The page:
The overscheduled child finds time to cultivate a fertile imagination, according to a new study that claims youngsters are significantly more inventive than their peers a generation ago.
Tracking how six- to 10-year-olds have played over 23 years, the report, published in Creativity Research Journal, concludes that despite being busier than ever, children have a need for unstructured, whimsical play, and will find ways to squeeze it in between homework, piano lessons and soccer games.
"We thought that play ability would be decreasing given that we know children are playing less. When we found this, we thought, well, children are pretty resilient," said lead author Sandra Russ, a professor in psychological science at Case Western Reserve University in Cleveland, Ohio.
After a 2007 report from the American Academy of Pediatrics found children were playing less than they used to, both at home and in school, Prof. Russ decided to re-visit and analyze 14 of her own play studies dating from 1985 to 2008.
Over two decades, she and her colleagues videotaped more than 700 children playing alone with blocks and two hand puppets, male and female, for five minutes. "It really demands that the child make something up," said Prof. Russ.
The researchers then rated the imaginative quality of the stories the children conjured on a scale of one to five using Prof. Russ's "Affect in Play Scale." They scored on make believe, fantasy, novelty, quality of storytelling and how unusual each tale was, be it a fierce karate showdown between two puppets or using your blocks as a telescope to explore the galaxy.
"We found that children in the later samples had higher scores than children in the earlier samples," said Prof. Russ.
How are kids, over-stimulated from birth and reared on iPhones, still able to dream up worlds using rudimentary building blocks?
"They can do it," said Prof. Russ, even as the children acknowledged they didn't play with simple toys at home, choosing to fiddle on their home computers instead. She argues that technological stimuli might in fact be enriching kids' cognitive skills when it comes to unstructured play.
"Maybe they're developing these imaginative skills through the Internet or video games, or maybe they are finding time to play and we just aren't seeing it," she said. "Or maybe children are just wired to develop this kind of imagination. All mammals play, so maybe there's a drive."
Like many others in child development, Prof. Russ advocates for unbridled play: "Kids need down time, just as adults do. … They're able to make things up on their own without the story being dictated by somebody else. It's coming totally from them."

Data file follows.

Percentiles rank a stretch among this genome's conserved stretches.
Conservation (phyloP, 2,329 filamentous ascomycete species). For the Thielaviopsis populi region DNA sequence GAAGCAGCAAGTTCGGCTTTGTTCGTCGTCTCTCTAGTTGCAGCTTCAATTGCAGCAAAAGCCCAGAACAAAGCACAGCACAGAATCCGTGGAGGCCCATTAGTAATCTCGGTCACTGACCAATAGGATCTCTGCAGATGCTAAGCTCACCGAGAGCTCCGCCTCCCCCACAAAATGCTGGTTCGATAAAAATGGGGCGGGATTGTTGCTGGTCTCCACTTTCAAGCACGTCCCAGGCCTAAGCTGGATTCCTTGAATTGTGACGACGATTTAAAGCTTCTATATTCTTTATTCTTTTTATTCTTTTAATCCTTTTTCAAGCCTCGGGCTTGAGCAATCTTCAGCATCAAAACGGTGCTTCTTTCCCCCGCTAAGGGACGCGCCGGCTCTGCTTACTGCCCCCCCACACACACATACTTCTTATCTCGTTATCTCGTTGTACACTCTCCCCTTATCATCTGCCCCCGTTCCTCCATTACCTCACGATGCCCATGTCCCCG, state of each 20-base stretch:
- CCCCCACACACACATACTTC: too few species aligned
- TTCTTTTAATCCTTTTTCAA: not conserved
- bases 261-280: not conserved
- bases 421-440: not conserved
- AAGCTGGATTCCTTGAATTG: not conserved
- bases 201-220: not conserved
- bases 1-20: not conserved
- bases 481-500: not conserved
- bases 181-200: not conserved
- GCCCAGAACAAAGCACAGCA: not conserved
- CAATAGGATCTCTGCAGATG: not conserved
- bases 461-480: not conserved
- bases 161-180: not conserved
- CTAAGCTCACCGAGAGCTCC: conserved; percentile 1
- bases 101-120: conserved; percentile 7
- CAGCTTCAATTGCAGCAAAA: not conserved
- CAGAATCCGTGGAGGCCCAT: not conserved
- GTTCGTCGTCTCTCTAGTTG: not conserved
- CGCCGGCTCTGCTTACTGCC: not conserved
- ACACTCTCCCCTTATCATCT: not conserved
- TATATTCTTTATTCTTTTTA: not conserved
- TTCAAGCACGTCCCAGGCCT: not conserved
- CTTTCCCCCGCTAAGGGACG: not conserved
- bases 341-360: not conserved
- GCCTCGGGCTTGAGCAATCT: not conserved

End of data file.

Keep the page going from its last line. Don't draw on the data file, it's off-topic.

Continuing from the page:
Playtime also helps children manage their own emotions. "They're expressing things that are important to them or that they're trying to work out," she said. "If there's a trauma in their life, especially with young children, they'll play it out."
On Gary Walters's street, "over-structured free time" is all the rage.
"You see kids get from home from school and their parents are zipping them off to some kind of structured activity – extra schooling, soccer or hockey leagues," said Prof. Walters, who lectures in psychology and child development at the University of Toronto. "It's a competition thing. They think that unless their kids are doing something that they can see and understand, that has a beginning and an end and someone supervising it, their kids are going to fall behind."
He recalls his own "stupidity" when his son showed a keen – and independent – interest in chess at the tender age of six. Prof. Walters ran out and bought him a manual. "He was reading by then, so I gave it to him. That just killed it. It turned it into schoolwork. There's a difference between intrinsic and extrinsic interest: the kinds of things you'd do on your own because they're self-rewarding, as opposed to somebody on the outside telling you, 'Okay, this is how you should do it.'"
Although he's optimistic about the newest findings on play, Prof. Walters suggests it's up to parents to eke out some time for kids to exercise their creativity – to "do their own thing," in other words, a good skill to develop for the future.
"We value that in society," he said. "We hire people who can come in and chase down a story on their own, or solve an engineering problem without somebody giving them a protocol."